Sunday, 30 March 2014

Two white orchids in the garden flowering last year. I have seen these on other websites some as much poorer forms. Eskimo Nell was a selection by the late Gerry Munday and the lower image of the wild o'kellyi originally came from the Burren many years ago. Both thrive and multiply with me and I have approaching 2 dozen of each. Being white they are very striking in a bed of peat garden plants.

Friday, 28 March 2014

Obviously nothing to do with Meconopsis but a really lovely Primula allionii type hybrid called Clarence Elliott. It has far the largest and best coloured flowers in my collection. This is pot grown though I shall try spare plants outside this year in a trough. 

Sunday, 23 March 2014

It is nice to be able to put some Meconopsis on the site! It is still very cold here but at least it is sunny and this is warming the ground up enough to put dormant plants in growth. This is the hybrid between Meconopsis grandis and Meconopsis intergrifolia. In the last decade or so M. grandis has been shown to have at least 3 sub species and M. integrifolia too is variable and has been split with a new species M. pseudointegrifolia.  M. x  Beamishii is a fertile hybrid and I guess would be quadraploid to account for the fertility and given the variability of the parents, this too may well be in different forms - with perhaps new crosses made in future with some of the variations of the original parents. In growth, in flower and particularly in leaf of this looks like M. grandis is one parent. There is a different species called M.  x Sarsonsii which is a cross between M. betonicifolia  and M. integrifolia. I have recently received seed of this from Russia and hopefully this will eventually produce perennial plants and again the leaf should resemble that of M. betonicifolia.

A very ordinary plant in a dry part of the garden - Vinca major cultivar. I illustrate this to make a point. I simply cannot remember a year when a range of different types of plants are flowering so effectively. It has to be the result of a period of hot dry weather in mid summer in 2013 followed by a mild and almost frost free winter. Wild plums and wild cherries in the countryside are flowering equally brilliantly in East Fife. 

Tuesday, 18 March 2014

I have said before that one of the wonderful things about a love of plants is sharing them. I have a good friend in Japan, Tetsuo, who has provided me with these wonderful forms of Hepatica which are in flower now and very much thrive in a warmer site in my peat garden. These are equally at home in partial shade.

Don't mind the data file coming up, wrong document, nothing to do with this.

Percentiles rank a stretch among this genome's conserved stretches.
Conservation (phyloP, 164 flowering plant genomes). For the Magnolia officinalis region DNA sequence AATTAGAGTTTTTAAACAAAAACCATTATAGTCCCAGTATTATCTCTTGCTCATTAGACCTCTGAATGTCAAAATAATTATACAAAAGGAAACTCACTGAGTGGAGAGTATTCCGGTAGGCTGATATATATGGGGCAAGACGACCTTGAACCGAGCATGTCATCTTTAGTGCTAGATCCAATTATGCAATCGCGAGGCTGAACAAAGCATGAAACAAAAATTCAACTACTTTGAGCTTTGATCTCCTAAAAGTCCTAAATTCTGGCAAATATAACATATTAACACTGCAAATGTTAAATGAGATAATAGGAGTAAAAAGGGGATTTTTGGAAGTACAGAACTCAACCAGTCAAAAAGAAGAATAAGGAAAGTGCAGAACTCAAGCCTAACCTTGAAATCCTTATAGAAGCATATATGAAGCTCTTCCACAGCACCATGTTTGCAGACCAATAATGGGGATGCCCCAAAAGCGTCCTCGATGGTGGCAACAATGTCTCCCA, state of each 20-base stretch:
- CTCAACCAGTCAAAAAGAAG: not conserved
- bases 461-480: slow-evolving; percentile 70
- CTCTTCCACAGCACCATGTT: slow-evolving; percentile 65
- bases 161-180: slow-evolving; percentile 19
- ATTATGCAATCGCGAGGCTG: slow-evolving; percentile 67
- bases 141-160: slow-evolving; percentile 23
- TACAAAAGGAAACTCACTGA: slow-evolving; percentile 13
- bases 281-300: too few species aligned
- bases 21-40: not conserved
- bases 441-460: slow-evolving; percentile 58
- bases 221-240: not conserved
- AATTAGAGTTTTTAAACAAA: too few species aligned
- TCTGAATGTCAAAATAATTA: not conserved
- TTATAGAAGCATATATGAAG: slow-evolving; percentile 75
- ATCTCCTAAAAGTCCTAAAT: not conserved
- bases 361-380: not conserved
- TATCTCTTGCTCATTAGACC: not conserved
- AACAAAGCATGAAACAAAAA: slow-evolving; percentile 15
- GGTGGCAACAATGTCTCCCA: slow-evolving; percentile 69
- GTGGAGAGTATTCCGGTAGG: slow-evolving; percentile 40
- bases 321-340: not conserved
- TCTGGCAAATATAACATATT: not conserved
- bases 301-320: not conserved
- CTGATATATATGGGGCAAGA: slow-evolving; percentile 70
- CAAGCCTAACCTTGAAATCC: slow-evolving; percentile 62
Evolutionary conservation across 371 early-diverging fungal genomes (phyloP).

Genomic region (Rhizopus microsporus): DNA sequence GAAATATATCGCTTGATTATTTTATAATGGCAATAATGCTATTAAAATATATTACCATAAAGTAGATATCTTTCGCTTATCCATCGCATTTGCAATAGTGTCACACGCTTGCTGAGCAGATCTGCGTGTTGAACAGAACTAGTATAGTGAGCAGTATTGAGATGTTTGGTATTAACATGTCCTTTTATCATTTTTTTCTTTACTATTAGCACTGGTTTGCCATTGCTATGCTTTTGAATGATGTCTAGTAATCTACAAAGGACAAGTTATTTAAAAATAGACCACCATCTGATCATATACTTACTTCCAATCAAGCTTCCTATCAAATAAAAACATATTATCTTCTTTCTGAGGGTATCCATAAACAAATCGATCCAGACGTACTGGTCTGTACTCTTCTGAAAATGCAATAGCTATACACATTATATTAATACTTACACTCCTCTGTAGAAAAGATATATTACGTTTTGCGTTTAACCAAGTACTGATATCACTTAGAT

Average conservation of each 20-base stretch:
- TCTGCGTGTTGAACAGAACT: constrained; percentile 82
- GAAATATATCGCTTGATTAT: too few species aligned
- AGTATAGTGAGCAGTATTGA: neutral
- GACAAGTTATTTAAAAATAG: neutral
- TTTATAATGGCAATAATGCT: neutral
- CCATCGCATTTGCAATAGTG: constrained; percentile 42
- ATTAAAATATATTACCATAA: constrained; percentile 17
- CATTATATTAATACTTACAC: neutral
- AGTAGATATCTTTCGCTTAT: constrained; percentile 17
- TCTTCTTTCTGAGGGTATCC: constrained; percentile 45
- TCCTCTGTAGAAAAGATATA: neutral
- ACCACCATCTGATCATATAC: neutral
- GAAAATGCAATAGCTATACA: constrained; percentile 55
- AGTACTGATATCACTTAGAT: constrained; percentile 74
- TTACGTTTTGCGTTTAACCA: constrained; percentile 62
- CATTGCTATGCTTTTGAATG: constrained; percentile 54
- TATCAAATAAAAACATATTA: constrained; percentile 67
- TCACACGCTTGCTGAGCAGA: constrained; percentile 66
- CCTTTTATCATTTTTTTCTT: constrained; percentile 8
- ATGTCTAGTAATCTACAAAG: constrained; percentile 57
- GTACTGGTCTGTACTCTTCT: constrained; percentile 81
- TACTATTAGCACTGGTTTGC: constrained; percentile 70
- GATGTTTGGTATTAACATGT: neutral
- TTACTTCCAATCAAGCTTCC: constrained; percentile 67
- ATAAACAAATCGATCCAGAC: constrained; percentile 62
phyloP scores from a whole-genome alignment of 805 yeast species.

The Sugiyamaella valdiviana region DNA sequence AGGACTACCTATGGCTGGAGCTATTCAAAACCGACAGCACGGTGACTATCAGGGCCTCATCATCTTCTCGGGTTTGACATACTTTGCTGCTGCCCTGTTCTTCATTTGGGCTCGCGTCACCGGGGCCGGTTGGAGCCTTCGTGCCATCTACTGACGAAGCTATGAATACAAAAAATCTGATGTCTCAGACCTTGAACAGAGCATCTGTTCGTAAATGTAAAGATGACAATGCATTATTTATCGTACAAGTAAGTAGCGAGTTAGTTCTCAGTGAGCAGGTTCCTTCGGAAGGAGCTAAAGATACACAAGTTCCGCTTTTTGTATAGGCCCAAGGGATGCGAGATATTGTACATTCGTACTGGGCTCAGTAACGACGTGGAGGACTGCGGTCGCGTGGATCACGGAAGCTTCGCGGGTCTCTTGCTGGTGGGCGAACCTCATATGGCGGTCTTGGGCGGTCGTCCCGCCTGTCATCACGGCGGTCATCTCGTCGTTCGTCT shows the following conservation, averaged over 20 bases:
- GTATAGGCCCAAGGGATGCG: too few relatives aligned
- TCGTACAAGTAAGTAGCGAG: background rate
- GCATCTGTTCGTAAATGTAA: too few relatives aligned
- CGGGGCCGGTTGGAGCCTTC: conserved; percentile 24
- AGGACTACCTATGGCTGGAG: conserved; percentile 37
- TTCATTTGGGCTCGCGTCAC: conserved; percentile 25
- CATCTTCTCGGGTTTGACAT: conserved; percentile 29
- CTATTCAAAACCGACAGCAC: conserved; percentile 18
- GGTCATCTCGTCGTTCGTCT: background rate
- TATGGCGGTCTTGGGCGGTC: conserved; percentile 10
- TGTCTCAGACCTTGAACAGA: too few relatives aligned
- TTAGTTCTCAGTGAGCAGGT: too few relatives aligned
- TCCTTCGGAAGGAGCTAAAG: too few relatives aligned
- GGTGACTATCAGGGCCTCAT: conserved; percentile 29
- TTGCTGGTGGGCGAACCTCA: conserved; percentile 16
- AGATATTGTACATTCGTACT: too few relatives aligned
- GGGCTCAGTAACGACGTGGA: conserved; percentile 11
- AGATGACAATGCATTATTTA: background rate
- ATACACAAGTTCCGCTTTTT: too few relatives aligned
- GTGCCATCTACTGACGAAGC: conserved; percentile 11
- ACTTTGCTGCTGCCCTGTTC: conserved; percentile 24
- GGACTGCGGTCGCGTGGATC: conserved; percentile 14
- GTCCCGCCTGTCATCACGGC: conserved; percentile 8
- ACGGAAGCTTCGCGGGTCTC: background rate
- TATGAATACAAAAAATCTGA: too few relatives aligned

It also makes another point and that is most of my deciduous Meconopsis are only just beginning to poke through the ground and plants like this create interest in a garden dedicated to Meconopsis when there is not much else in flower. I shall add some other plants types in this category over the next few weeks. 

I have only six Meconopsis punicea to flower this year and seed germination has been slow. The first flower buds are just showing. Fortunately a  friend has a lot of seedlings but I still hope my seed, including seed bank seed, will germinate soon. This species benefits from growing on the seedlings as well as one can to produce large plants that will achieve maximum flowering size in 2015. Nearly all are biennial though there are some exceptions. This extremely beautiful species needs a lot of attention to make sure it stays in cultivation. 

Friday, 14 March 2014

Iris are a genus that do well here in dry east Fife. I grow many of them in a bulb frame that can be covered in winter -  but usually is not. Others like it really dry and I grow these in a deep made up bed in a large greenhouse with alkali soil and a great deal medium coarse grit. They are kept pretty dry year round and not watered at all in winter.

 This is Iris nusairiensis in an alpine bed inside the green house. It has slowly multiplied up but I have given too many away! It is described from the Jebel Nusair in Syria

This is Iris vartanii. This is from a similar area but also including Israel. The species is normally a pale blue but I suspect that this is not currently in cultivation - only this white form. It slowly multiplies in a very sandy bulb frame and was grown from seed.

Monday, 10 March 2014

These two images were taken in the bed where I grow perennial blue poppies in Wick, Caithness - in the very far north of Scotland. They are in an open field but with a netting wind break round them. Over many years I have never lost a single plant here and propagated on from many by division. They also set really large amounts of seed. Most of these are the hybrid x  Lingholm but there are several forms of the true species of M. grandis. The climate in Caithness is cool and usually moist and this is why they grow well. I grow these plants here in Fife on the dry east coast of Scotland and I struggle to keep them, especially in a hot summer. The black Phormisol sheeting is an effective weed suppressant and helps retain soil moisture